- The Washington Times - Wednesday, December 21, 2011

Christmas comes but once a year, the saying goes, and this year it’s on the sixth day of Hanukkah. This means there are plenty of gift shoppers out there, and as the clock ticks down, panic may set in.

Relax, if only a little. Here are some suggestions for last-minute shopping. Or for treating yourself if the situation calls for that.

Get a flash drive: One of the amazing bargains right now is the Kingston Digital 8 GB USB 2.0 Hi-speed Datatraveler Flash Drive, which is an unwieldy name for a flash drive that not only stores 8 gigabytes of information (approximately 630 copies of the PDF version of this newspaper), but also has urDesk, which is a private “desktop” on which you can store files or small programs such as an included photo viewer or a Web browser, also included. The idea is you can use another computer but keep your data and browsing private, though this feature is limited to computers running Microsoft Windows.

I’m impressed, but also with the bargain-basement prices Amazon.com has on these Kingston devices: the 8 GB model is selling for $8.99, a whopping 63 percent below the list price, and can be at your door overnight via Amazon’s Prime service. Similarly impressive discounts are available on 4, 16 and 32 GB models.

I don’t go anywhere without a flash drive, and it happens to be this Kingston product. If having a way to make data portable is important to you, then you’ll want one of these, too.

Get a guidebook: If the experienced techie (or a tech tyro) in your life is getting a new computer or tablet or smartphone; upgrading their laptop’s operating system; or beginning to blog with WordPress, a book can make life much easier. Sure, there’s lots of help online, but having a printed guide (with an index, no less), is something else.

For example, David Pogue’s magnum opus, Mac OS X Lion: The Missing Manual, (Pogue Press/O’Reilly, $34.99) is worth its weight in Apple Genius Bar visits for the extensive amount of information it supplies. Mr. Pogue’s exhaustive treatment of the Mac operating system will have a newcomer leaping tall buildings in a single bound, or just about. It’s a supergood, clear reference.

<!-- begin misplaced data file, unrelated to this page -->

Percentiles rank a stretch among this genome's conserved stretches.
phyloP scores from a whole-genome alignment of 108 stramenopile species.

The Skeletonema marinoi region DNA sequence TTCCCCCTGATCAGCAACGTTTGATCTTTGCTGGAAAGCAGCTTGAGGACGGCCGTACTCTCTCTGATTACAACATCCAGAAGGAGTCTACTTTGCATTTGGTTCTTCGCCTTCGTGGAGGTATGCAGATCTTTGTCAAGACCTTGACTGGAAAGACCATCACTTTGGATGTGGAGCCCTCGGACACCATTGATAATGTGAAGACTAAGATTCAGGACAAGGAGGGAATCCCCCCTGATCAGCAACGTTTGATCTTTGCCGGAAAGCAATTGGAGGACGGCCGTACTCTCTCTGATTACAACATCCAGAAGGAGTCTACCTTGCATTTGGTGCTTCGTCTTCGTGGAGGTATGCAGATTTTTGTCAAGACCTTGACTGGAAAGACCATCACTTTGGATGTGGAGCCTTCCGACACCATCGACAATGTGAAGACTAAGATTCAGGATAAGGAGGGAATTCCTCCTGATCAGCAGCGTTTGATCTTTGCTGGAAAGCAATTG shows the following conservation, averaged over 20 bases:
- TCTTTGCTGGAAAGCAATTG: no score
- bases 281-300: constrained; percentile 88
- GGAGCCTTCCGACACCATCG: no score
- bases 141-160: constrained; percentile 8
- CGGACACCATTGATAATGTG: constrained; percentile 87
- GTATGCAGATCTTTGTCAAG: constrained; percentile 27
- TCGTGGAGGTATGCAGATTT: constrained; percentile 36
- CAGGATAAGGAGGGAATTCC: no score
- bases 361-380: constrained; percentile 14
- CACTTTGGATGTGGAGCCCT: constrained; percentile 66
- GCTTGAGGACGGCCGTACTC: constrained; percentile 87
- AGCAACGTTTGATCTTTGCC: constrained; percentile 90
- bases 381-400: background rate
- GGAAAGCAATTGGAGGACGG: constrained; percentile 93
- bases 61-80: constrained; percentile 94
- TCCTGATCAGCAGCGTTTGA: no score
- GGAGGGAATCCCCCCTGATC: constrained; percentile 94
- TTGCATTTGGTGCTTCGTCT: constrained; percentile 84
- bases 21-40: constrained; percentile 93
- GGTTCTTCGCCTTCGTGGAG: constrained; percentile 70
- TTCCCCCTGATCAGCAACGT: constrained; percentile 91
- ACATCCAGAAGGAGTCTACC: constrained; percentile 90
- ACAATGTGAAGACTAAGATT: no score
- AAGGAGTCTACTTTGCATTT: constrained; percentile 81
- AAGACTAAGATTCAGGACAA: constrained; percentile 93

I’m also a huge fan of any title in the Dummies series, to which (full disclosure) I contributed a volume back during the first Clinton administration. Having gone through the editing process, I can attest - as I’ve done here before - that the final product is almost always a well-researched, well-presented effort that’s easy to read and helpful. Many Dummies titles are available with full color illustrations, such as Lisa Sabin-Wilson’s WordPress Web Design for Dummies, (Hungry Minds, $29.99) and that helps a lot.

And one more book: To borrow a phrase, let me suggest “one more thing” you’ll want to consider as a gift (even, again, for yourself). It’s Walter Isaccson’s biography of the late Steve Jobs, which lists for $35 but is available in many places for about half price. An audiobook version, unabridged, lists for $49.99, but can be had for $29.24, or 42 percent less, at Amazon.com.

Mr. Isaccson is a writer for whom the word “compelling” was probably invented. Then again, it also was probably created for Jobs, whose drive, vision and dedication-bordering-on-fanaticism gave the world so many “insanely great” products, as the original Macintosh computer was supposed to be.

While I never had the opportunity to meet Jobs, I have met many of the other people referenced in Mr. Isaccson’s book. And, having been involved in this field for most of the time that Apple has been in business, I’m familiar enough with this story to verify that for a book published so quickly after its subject’s demise, it will offer a good record of an incredible life. (Although, to be fair, others disagree.)

Either way, for its insights into the technology industry as a whole, into the history of Apple and its products, and, again, the very compelling life of Mr. Jobs, you can’t find a better telling. It’s a great read, I promise.

Send email to mkellner@washingtontimes.com.



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